Some New York City service workers could have their wages and benefits doubled following an August 8, 2014, court order removing the last obstacle to implementing New York City’s own prevailing wage law.
Enacted over the veto of then-Mayor Michael Bloomberg, NYC Administrative Code § 6-130, the Service Worker Prevailing Wage Ordinance (Ordinance), mandates that certain employers pay building service workers in New York City prevailing wages and benefits established annually by the New York City comptroller. With certain limited exceptions, the Ordinance applies to building service workers employed by the following entities:
- Those that receive $1 million or more each year in economic development aid from the City or a City economic development entity (defined by the ordinance)
- Successors, contractors, or subcontractors of covered entities receiving economic aid of $1 million or more
- Those that lease 10,000 square feet or more of commercial or office space to the City or its agencies where the leased space amounts to more than 50 percent of the building (or 80 percent of the building on Staten Island and certain other areas)
In July 2014, the comptroller published a prevailing wage schedule implementing the new rates. (Prior to the enactment of the Ordinance, the comptroller had already exercised the authority to set prevailing wage and benefit rates for service contractors performing under public works contracts in New York City under New York Labor Law § 230.) To view the full schedule, click here.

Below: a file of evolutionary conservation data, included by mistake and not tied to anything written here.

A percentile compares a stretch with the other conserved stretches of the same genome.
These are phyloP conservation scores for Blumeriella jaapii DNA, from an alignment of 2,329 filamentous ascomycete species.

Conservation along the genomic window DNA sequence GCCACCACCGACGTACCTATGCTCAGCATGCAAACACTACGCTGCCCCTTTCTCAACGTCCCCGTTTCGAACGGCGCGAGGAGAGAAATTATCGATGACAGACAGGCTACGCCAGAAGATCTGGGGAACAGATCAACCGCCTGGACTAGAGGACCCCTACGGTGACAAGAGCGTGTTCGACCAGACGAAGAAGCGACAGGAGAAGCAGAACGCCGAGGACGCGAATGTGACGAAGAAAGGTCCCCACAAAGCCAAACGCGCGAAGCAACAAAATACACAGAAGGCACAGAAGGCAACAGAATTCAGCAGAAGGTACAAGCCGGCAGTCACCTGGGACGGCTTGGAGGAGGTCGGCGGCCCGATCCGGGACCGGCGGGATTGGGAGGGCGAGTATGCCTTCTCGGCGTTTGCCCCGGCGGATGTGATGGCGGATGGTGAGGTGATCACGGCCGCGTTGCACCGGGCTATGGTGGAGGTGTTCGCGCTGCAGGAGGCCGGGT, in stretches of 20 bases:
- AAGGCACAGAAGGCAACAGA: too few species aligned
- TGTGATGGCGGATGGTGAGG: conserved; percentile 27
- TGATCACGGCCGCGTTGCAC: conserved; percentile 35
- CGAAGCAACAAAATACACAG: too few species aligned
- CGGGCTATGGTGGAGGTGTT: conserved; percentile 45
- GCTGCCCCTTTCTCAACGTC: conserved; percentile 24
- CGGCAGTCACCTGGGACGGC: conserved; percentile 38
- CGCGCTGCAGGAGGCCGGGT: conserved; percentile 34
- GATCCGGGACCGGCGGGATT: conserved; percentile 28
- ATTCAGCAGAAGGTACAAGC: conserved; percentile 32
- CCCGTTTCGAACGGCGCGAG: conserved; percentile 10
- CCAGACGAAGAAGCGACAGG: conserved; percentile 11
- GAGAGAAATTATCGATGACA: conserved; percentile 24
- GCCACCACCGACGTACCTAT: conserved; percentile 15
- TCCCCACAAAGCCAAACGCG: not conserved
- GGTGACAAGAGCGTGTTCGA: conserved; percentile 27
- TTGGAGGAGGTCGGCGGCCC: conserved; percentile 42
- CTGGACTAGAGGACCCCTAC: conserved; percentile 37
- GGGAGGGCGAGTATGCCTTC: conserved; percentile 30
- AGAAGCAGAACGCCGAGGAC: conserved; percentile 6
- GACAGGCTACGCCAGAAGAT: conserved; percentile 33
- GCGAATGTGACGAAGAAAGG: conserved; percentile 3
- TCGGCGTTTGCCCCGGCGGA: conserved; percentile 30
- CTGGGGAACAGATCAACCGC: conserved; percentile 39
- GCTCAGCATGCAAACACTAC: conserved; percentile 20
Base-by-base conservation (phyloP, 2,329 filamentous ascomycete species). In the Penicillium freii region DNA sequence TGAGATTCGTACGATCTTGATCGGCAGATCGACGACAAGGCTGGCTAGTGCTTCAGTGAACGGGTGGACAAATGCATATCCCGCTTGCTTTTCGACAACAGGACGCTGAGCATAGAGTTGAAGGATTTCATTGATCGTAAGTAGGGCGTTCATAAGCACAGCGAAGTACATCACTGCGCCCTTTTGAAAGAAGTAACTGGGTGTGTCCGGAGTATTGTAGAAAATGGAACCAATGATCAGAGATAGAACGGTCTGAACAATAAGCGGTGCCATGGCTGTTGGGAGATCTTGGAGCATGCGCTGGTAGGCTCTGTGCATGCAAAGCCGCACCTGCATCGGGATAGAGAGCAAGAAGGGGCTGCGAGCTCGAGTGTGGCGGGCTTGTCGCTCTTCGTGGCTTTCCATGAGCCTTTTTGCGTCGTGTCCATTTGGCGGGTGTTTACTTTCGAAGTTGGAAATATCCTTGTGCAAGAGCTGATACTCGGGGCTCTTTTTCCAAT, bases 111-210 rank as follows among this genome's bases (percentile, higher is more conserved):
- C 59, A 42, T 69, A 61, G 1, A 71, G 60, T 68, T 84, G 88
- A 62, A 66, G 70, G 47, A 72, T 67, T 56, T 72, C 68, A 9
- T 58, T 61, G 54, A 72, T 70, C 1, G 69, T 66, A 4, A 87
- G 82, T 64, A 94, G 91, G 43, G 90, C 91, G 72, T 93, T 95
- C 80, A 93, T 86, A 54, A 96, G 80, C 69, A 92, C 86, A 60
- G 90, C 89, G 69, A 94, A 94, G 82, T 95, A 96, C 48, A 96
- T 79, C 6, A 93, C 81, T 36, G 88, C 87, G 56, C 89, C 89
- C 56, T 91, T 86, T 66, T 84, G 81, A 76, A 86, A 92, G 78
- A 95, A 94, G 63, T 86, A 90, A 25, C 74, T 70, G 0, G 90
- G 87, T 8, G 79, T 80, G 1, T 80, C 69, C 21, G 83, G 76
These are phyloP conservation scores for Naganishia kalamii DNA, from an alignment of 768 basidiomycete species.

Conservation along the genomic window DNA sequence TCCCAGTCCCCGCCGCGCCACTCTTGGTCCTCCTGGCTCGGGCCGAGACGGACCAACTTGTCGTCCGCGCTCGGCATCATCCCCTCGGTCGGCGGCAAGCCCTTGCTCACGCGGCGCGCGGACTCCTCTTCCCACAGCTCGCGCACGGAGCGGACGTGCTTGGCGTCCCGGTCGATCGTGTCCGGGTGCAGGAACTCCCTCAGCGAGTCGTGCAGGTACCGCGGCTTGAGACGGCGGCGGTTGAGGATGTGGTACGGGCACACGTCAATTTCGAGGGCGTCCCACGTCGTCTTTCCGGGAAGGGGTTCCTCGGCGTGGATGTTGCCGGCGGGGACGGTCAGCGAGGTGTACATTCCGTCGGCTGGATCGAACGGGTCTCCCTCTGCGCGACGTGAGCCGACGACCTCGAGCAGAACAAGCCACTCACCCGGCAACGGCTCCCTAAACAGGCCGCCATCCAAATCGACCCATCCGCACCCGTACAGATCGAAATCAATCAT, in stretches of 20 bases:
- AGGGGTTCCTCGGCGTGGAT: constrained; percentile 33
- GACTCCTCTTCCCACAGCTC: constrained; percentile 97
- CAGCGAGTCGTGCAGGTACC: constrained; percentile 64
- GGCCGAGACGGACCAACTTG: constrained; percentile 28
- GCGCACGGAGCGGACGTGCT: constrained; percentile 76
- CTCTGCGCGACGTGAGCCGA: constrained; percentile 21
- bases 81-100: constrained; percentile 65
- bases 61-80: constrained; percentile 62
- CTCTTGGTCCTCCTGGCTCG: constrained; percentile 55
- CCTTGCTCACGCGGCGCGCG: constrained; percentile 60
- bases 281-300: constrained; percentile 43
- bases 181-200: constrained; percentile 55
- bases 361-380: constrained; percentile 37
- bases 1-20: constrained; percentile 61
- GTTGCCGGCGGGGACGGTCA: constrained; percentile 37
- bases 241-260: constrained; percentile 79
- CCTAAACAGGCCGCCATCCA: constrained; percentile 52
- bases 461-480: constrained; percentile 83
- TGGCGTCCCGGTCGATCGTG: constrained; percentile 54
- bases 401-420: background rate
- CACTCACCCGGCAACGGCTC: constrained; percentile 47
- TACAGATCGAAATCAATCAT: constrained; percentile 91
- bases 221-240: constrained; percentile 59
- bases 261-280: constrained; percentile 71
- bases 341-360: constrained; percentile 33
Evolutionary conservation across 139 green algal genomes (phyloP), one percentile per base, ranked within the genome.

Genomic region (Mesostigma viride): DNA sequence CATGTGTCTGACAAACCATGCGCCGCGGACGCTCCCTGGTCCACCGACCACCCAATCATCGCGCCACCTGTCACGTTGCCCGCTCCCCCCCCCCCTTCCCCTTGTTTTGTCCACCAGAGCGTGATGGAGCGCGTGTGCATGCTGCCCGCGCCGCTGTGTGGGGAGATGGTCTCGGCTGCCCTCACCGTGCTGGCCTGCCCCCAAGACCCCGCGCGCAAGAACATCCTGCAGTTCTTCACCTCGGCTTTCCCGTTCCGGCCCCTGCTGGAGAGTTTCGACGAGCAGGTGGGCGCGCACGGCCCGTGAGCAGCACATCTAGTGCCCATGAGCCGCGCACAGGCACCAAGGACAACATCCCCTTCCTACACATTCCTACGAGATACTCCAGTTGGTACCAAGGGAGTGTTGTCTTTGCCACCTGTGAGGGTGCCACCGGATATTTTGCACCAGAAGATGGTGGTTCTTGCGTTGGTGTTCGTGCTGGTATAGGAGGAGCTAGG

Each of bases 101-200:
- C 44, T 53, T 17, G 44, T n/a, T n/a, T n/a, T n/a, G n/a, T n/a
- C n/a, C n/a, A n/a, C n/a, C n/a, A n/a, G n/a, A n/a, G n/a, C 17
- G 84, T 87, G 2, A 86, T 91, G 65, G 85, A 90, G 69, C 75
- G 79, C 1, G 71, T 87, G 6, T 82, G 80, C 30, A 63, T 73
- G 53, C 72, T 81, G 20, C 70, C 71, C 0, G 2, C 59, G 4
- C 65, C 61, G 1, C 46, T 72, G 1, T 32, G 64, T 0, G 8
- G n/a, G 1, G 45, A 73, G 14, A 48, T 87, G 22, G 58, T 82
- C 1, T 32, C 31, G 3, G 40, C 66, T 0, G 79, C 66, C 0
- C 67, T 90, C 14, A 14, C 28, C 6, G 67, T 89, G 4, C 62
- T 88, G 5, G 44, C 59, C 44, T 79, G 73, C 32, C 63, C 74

The new prevailing wage and benefit schedule sets to increase the minimum wage for covered service workers by occupation, ranging from $11 per hour (for boiler service personnel) to over $36 per hour (for refrigeration engineers), with additional hourly benefits beginning around $5 per hour and increasing. At its lowest point, including hourly benefits, the Ordinance could result in an hourly rate double that of the current state minimum wage ($8 per hour).
The Ordinance holds a storied, if not tortured, past. Adopted by the City Council in the spring of 2012, Mayor Bloomberg’s subsequent veto was overridden 44 to 4. Mayor Bloomberg then sued the City Council in state court, claiming that New York state minimum wage law preempted the Ordinance. In Council in state court, claiming that New York state minimum wage law preempted the Ordinance. In August 2013, a state court agreed with Mayor Bloomberg and enjoined enforcement of the Ordinance. In June 2014, newly elected Mayor Bill de Blasio moved to vacate the decision. Absent any opposition, the court granted the motion, as all sides to the dispute agreed that the Ordinance should be implemented.
As noted, covered employers (and their contractors and subcontractors) will have to consider not only their employees’ hourly wages but also the mandated supplemental benefits provided. Supplemental benefits include a host of fringe benefits, such as health insurance, life insurance, retirement contributions, long-term disability, vacation leave, and other benefits that have an economic impact on the employer. Supplemental benefits do not include mandated payments such as Social Security or mandated short-term disability insurance. If such benefits are not provided or are not provided in the minimum amount mandated by the prevailing wage schedule, the covered employers must supplement their employees’ wages by the additional amounts required.
The Ordinance includes antidiscrimination and antiretaliation provisions, mandates the posting of a written notice of rights, provides for a private cause of action for aggrieved employees, and authorizes an award of compensatory and punitive damages, injunctive relief, and attorney’s fees.
Given that at least one court has already held that state law preempts the Ordinance, its ultimate fate and impact on New York City workers remains unclear. Nevertheless, employers arguably covered by the Ordinance may wish to review with their legal counsel the impact and effect of these new requirements.